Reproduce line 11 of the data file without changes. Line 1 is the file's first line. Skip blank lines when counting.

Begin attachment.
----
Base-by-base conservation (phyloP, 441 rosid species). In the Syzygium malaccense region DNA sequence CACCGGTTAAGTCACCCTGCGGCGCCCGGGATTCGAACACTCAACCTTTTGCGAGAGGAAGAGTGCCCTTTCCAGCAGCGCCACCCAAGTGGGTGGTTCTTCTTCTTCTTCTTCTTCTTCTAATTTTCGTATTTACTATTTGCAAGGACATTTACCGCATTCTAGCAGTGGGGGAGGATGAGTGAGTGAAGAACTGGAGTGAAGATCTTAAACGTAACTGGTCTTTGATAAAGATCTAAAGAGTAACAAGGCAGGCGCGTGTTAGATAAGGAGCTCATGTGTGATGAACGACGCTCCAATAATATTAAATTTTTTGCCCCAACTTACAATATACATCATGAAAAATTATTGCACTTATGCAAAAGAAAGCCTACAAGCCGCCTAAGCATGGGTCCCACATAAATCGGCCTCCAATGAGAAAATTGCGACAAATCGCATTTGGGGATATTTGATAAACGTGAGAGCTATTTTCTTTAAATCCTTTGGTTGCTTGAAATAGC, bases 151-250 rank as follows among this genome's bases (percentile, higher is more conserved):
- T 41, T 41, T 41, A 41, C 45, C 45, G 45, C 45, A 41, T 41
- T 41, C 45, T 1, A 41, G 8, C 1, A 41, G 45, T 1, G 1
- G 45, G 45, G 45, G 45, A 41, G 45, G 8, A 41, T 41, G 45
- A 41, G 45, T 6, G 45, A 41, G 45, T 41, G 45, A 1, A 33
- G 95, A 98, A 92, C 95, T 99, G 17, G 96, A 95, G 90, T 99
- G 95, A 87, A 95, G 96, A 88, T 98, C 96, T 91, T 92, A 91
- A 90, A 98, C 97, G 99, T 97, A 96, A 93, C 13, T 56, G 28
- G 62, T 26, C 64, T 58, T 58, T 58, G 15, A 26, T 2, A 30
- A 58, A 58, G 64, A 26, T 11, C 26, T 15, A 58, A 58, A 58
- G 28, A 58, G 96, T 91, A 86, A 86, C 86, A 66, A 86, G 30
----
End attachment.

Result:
- G 28, A 58, G 96, T 91, A 86, A 86, C 86, A 66, A 86, G 30